Mental Health in the Working World
In recent years, atypical forms of employment have steadily increased in number. These forms of employment differ markedly from "normal" employment relationships. Examples of such work include contract and temporary employment, fixed-term employment, part-time employment, self-employment, solo self-employment, multiple jobs and freelance work.
On the one hand, the increase in atypical forms of employment is based on economic changes that accompany new challenges for companies. Flexibilisation and delimitation of working hours and forms of work as well as employment relationships can be observed for a better adaptation to the demands of the market. On the other hand, deregulation of employment relationships encourages the spread of different forms of atypical employment.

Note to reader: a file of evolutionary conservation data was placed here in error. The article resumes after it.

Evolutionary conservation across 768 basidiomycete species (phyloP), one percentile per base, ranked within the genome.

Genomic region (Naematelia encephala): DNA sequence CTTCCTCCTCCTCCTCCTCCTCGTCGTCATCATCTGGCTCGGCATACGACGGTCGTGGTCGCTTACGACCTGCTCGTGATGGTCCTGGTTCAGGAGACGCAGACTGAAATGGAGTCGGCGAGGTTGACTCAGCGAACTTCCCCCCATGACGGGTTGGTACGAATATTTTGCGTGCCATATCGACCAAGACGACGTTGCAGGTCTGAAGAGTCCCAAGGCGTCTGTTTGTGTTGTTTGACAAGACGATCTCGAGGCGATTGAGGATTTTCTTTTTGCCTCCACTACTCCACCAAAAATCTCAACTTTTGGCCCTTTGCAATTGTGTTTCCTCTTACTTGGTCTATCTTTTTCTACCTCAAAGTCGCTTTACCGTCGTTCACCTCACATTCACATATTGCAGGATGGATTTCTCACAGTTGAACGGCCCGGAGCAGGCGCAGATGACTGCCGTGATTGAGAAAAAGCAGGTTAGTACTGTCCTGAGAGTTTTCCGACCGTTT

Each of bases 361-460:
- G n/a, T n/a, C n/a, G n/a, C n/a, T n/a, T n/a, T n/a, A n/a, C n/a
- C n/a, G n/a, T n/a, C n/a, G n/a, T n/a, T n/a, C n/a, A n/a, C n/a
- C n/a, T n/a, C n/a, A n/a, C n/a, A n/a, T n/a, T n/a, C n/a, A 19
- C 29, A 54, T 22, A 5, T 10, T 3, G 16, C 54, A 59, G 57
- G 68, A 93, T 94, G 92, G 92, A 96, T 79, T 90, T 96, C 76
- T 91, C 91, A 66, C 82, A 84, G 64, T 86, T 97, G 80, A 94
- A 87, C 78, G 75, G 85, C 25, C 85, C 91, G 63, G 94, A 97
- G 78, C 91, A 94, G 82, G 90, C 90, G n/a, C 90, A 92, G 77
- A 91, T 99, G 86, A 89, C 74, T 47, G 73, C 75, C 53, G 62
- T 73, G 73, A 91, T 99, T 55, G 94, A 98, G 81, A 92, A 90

The following questions are discussed frequently both in political and in academic discussions: Is atypical employment precarious employment? And does it lead to impairments of health?
A scoping review by the Federal Institute for Occupational Safety and Health summarises the state of scientific knowledge regarding atypical employment. The review also considers its correlations with (mental) health and well-being. It also describes its links to motivation, job satisfaction and performance. In addition, the scoping review reveals research gaps and discusses options for designing this factor.
The scoping review on atypical employment is part of the project "Mental Health in the Working World - determining the current state of scientific evidence". The project assesses mental load factors by means of the state of scientific knowledge.
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